Sky's Glass smart TV has all its services built-in through a wifi connection
Sky has gone "on the offensive" in the global streaming wars after signalling the beginning of the end for the satellite dish with Glass, a new smart TV with built-in Sky services and apps.
Dana Strong, the chief executive, said the company was looking forward and not "over its shoulder" as she moved to protect Sky’s control over living room entertainment from the plethora of streaming apps arriving on British shores.
In her first announcement since taking charge in January, the American unveiled a new system based on broadband and wifi that marks a departure from nearly three decades of dominating the pay TV market with its satellite dishes.
The Comcast-owned company’s new smart TV and internet service opens up a new front in Sky’s fight for subscribers by broadening its battle beyond streaming aggregators such as Roku and Google Chromecast and towards TV manufacturers including Samsung and LG.
Sky has been defending itself from the influx of streaming apps for years by launching its on-demand app, Now TV, and bringing rival services onto the Sky Q box in an attempt to avoid "cord-cutting" where customers end their monthly subscriptions.
At a launch event in Greenwich on Thursday, Ms Strong said Glass put Sky on the front foot in the global battle for eyeballs.
"We are not looking over our shoulder at all, but looking forward," she added. "This is about really setting the standard for the next phase of innovation. This is playing offensive, this is setting the bar and moving the line forward in how seamlessly we have integrated the content and the apps aggregation."
Sky chief executive Dana Strong at the Glass launch
Sky Glass will be available from October 18 and will come in 43, 55 and 65 inch sizes spanning five colours. A wider roll-out across Europe will begin next year.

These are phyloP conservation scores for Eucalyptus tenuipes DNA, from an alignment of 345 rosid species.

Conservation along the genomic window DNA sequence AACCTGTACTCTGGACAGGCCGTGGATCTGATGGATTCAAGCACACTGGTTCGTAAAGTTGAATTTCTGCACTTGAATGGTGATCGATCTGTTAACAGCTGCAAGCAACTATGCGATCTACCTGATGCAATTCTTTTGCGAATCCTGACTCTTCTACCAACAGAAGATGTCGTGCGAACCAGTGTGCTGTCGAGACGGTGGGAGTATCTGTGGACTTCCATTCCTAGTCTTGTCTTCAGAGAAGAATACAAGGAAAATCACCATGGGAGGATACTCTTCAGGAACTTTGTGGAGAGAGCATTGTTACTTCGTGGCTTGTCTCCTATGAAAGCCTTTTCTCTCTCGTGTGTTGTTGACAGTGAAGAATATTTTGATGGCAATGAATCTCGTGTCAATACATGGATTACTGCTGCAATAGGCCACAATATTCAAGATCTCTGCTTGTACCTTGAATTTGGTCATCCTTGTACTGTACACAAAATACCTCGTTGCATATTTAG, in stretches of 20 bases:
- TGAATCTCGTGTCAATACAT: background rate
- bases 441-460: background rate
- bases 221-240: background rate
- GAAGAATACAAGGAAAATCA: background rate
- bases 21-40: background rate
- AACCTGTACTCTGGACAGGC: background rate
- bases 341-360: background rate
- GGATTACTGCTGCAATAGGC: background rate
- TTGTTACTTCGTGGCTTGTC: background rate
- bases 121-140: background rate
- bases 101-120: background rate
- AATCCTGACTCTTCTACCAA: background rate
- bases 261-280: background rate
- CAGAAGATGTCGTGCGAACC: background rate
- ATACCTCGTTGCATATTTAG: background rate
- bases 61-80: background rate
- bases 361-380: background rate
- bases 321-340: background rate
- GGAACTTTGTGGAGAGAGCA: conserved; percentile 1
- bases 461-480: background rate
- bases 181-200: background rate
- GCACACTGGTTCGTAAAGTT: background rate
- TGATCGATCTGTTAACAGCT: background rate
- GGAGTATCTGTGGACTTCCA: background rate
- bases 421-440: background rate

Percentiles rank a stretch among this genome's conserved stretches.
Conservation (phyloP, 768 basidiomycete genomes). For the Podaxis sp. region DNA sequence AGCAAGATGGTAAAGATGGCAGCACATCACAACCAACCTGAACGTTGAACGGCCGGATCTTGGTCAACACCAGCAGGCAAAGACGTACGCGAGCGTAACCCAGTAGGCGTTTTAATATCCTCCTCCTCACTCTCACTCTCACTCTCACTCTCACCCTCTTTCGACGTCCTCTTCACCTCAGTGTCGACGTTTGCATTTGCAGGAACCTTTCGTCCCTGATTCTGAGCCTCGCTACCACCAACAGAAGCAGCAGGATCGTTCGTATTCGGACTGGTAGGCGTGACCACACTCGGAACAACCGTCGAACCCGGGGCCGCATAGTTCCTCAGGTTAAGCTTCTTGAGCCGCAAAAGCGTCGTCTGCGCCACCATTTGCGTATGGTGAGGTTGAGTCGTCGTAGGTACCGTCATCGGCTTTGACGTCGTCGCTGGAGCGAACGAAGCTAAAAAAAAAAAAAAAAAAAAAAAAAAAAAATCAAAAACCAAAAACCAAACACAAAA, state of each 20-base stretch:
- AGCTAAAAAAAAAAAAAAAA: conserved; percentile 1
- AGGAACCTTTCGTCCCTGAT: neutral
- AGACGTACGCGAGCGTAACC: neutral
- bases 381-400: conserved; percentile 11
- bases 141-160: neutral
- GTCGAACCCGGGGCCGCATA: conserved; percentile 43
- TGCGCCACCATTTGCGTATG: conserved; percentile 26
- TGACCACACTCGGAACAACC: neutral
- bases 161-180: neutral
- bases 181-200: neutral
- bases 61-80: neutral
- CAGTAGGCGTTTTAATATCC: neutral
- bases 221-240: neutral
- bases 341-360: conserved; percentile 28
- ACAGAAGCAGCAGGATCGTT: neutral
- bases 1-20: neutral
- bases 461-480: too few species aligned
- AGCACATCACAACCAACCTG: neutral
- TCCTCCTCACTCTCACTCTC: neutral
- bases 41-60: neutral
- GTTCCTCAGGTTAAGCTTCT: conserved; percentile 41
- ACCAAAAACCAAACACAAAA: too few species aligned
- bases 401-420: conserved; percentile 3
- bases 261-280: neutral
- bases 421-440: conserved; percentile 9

Sky will offer monthly payments plans like mobile phone plans starting at £13 a month for the 43-inch TV. The Sky Ultimate TV package will also be required at £26 a month, bringing the total to £39 a month.
The SmartTV features 4K Ultra HD screen, Dolby Atmos 360 surround sound and voice activation, while a separate streaming gadget called a "puck" will allow customers to watch Sky on a TV in another room for an extra £10 a month.
It also used the event to preview a 4K smart camera that links to Sky Glass, which is set to be introduced in 2022, and will enable video-calling through the new smart TV, as well as use movement tracking and gesture control to allow users to play games and take part in home workouts.
Sky said Glass would simplify the way users can find and watch TV through a new homepage that will unite Sky content with catch-up and streaming services such as BBC iPlayer, Netflix and Disney+.
A new Playlist feature will allow users to create a list of their favourite content from all apps and channels in one place.
A wider plan to offer Sky Glass packages bundled with Sky’s mobile and broadband service is also in the works, Ms Strong said.
It comes after The Telegraph revealed this week that Sky was closing in on a deal with Virgin Media O2 about investing in the telecoms operator’s full-fibre broadband roll-out.
Sky’s aggressive push behind internet TV posed questions about how quickly its 23m customers across Europe would migrate from satellite to the new service when it becomes widely available. Sky launched an IP box in Germany in August.
Sky's UK and Europe chief Stephen Van Rooyen at the Glass launch
Stephen van Rooyen, Sky’s UK & Europe chief executive who played a key role in delivering the project, said: “Sky Glass is made to be affordable. It is shaking up the market with a proposition that’s as simple and revolutionary as the TV itself."
Sky has a solid customer base in which to mount a push into IP integrated SmartTVs, but will face a challenge from Virgin Media O2’s plan to launch an IPTV offer by the end of the year and Amazon’s decision to launch a smartTV in the American market.
Julian Aquilina, of the media consultancy Enders Analysis, said: "Sky is planning a massive marketing campaign for Sky Glass over the next three months, which takes us to Christmas, and Sky will be keen to see this launch succeed, so no doubt it’ll encourage its existing customers to upgrade wherever possible.
"That said, although this is a huge product launch, Sky doesn’t really need to rush to switch its customers over from satellite," he added.
"Given the typical replacement cycle for a TV set is over 5 years (and perhaps up to 8 or 10), if someone has bought a brand new set in the last year or two then it might be a while before they wish to splash out on another. As a result, there are many years left for satellites."
Brian Roberts, the Comcast chief whose chat with a London cabbie three years ago helped convince him that Sky’s technology made it worth the £30bn price tag, said there had been a few "big moments" during Comcast’s 60 years in the TV business and Sky Glass "might be one of them".